For the first time ever, Facebook has revealed its privacy guidelines

New privacy tools and transparency are all part of continuing changes to the largest social network in the world.

Facebook CEO Mark Zuckerberg
Facebook CEO Mark Zuckerberg

In an effort to be more accountable to its network of over 2 billion people worldwide, Facebook has published for the first time details about its privacy policies and given its users a larger degree of clarity around how their data is shared and what they can do to protect themselves.


The post, titled “Giving You More Control of Your Privacy on Facebook,” was published in support of Data Privacy Day, which is itself part of an initiative by tech companies like Intel, Cisco, and others to raise awareness around security and privacy issues on the Internet. In the post, Facebook Chief Privacy Officer Erin Egan has outlined several ways—some new, and some old—that Facebook users can better secure themselves on the platform.

“We recognize that people use Facebook to connect, but not everyone wants to share everything with everyone–including with us. It’s important that you have choices when it comes to how your data is used,” says Egan. Part of Facebook’s new improvements includes making privacy options much easier to find than before by not burying them inside several settings menus. Educational videos will show up in users’ News Feed as well, offering clear, easy to follow instructions for taking advantage of the greater privacy controls on the platform.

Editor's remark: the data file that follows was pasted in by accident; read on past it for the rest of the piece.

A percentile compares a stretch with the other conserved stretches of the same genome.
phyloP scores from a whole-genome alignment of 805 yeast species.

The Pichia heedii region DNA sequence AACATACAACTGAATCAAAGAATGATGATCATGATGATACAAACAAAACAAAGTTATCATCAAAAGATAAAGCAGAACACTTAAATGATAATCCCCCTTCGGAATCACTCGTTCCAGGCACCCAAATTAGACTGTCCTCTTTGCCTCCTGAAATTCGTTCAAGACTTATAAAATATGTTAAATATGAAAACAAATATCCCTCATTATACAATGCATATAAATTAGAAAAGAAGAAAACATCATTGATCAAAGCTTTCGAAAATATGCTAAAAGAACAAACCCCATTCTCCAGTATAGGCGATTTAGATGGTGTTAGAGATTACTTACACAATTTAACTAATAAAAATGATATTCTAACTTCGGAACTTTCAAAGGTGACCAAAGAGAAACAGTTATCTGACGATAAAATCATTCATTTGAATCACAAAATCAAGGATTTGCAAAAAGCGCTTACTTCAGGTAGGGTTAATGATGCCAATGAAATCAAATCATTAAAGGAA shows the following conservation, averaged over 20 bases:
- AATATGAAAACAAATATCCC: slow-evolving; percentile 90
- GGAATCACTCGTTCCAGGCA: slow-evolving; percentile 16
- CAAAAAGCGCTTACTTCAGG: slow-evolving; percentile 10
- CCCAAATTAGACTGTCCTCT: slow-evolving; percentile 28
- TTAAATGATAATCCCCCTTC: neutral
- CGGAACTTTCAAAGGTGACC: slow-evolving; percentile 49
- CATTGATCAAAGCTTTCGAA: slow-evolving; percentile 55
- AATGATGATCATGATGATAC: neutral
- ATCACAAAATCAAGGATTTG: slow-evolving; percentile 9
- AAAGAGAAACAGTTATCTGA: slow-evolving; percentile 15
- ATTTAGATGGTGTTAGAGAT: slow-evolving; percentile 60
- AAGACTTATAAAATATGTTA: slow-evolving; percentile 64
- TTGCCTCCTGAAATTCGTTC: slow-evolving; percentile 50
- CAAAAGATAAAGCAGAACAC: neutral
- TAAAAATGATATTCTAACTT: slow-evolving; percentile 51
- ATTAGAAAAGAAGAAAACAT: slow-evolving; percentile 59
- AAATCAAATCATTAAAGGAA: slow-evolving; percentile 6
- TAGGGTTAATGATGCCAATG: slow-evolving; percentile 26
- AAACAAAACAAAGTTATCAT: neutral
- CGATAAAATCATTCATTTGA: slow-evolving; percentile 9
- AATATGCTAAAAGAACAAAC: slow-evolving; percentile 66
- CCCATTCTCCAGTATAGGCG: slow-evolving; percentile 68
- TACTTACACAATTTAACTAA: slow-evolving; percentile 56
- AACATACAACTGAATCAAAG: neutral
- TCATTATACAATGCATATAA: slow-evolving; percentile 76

Many of these changes come in the wake of greater modifications to Facebook as a result of mass “fake news” campaigns in 2016 and 2017. Users will now be able to control what kind of information dictates what kinds of ads are shown, and offer feedback as to whether or not they believe a news source to be legitimate.

Facebook CEO Mark Zuckerberg had previously outlined changes on his Facebook page that would scale back the amount of posts from publishers that would appear in the News Feed and emphasize posts shared by friends and family. This particular change has forced publishers (including Big Think!) to take stock of how much Facebook should be prioritized when it comes to generating traffic.

Most recently, the company has announced that local news would become a much larger part of the News Feed, as well.

Facebook has also included seven “Privacy Principles” that the company has pledged to follow as it pushes for greater transparency with its users, which are explained here in great detail.

 

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